The Aspen Leaf (Darkfield)

The Aspen Leaf (Darkfield)

We photographed this tiny rendition of a leaf from the Aspen tree on a late 1980s era Hewlett-Packard integrated circuit that is code-named "Aspen", an acronym for Acquisition Signal Processing ENgine. The chip was engineered to give the 56000 series HP digital oscilloscopes an "analog feel" to help smooth the transition from traditional analog scopes. An original leaf was used to model this doodle, which is probably the smallest Aspen leaf sculpture yet produced--weighing in at about 475 microns in size from stem tip to leaf tip. As big as this tiny leaf is with respect to other entries in the Silicon Zoo, it would still take about 25 billion to fill a real Aspen leaf. This chip also contains a disclaimer and the Colorado Maroon Bells wilderness featured elsewhere in the Zoo.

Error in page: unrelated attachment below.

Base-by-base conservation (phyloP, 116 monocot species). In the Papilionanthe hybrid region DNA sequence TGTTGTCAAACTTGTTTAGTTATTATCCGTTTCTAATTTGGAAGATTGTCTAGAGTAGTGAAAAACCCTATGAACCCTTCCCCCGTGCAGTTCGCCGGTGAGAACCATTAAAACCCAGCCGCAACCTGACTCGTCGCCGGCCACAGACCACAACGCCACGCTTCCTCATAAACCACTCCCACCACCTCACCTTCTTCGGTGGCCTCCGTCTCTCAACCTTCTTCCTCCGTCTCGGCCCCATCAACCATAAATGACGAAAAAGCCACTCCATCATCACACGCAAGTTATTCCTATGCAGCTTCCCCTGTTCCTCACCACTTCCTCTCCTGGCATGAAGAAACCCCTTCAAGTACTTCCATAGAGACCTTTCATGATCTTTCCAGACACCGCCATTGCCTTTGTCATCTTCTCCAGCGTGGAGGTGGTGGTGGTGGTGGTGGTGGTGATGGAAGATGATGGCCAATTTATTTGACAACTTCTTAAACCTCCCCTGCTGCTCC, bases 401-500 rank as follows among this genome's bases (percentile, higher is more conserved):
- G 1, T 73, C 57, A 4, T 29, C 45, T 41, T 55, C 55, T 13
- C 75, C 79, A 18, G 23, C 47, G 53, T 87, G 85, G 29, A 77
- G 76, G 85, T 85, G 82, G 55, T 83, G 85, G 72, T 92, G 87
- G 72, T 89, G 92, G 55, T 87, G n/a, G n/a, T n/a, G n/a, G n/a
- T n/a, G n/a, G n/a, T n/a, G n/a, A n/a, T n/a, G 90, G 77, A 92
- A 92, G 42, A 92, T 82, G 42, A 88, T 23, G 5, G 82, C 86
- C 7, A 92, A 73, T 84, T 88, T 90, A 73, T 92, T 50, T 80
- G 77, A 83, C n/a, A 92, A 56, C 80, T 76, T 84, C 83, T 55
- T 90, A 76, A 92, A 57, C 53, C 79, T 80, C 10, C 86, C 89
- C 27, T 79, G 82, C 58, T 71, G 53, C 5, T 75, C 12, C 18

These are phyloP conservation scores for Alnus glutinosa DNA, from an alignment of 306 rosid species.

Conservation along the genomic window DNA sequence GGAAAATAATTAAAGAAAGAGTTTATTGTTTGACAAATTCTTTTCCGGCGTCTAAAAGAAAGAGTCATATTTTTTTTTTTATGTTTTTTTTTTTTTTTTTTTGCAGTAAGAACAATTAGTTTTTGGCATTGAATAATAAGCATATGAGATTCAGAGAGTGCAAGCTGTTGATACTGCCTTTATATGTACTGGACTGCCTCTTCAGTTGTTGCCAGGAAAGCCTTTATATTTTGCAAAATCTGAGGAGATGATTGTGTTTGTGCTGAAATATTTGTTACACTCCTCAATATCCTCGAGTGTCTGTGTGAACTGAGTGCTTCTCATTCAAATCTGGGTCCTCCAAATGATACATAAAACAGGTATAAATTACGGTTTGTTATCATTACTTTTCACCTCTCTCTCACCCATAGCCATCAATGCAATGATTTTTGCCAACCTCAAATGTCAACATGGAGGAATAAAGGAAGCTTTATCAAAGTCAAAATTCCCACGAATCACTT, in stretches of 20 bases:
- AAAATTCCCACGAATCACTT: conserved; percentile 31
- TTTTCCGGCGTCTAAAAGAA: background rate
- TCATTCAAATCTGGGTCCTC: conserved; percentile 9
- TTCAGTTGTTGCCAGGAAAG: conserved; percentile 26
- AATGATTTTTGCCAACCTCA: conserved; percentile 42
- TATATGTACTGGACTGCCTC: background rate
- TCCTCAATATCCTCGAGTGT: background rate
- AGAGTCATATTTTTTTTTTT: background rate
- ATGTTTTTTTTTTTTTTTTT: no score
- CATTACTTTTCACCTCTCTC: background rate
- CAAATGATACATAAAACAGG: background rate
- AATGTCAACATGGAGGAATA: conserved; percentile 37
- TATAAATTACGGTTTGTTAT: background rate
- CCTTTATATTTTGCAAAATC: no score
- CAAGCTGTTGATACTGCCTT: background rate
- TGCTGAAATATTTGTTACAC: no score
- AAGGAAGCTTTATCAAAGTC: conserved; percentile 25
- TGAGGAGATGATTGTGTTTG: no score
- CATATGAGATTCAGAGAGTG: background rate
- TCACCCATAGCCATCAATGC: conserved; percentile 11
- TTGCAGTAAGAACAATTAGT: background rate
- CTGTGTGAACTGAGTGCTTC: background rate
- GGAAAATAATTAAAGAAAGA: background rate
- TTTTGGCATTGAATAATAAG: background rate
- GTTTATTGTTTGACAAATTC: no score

View this silicon artwork under differential interference contrast and brightfield illumination.


© 1995-2013 by Michael W. Davidson and The Florida State University. All Rights Reserved. No images, graphics, software, scripts, or applets may be reproduced or used in any manner without permission from the copyright holders. Use of this website means you agree to all of the Legal Terms and Conditions set forth by the owners.
This website is maintained by our
Graphics & Web Programming Team
in collaboration with Optical Microscopy at the
National High Magnetic Field Laboratory.
Last modification: Wednesday, Mar 03, 2004 at 04:30 PM
Access Count Since June 2, 2000: 16003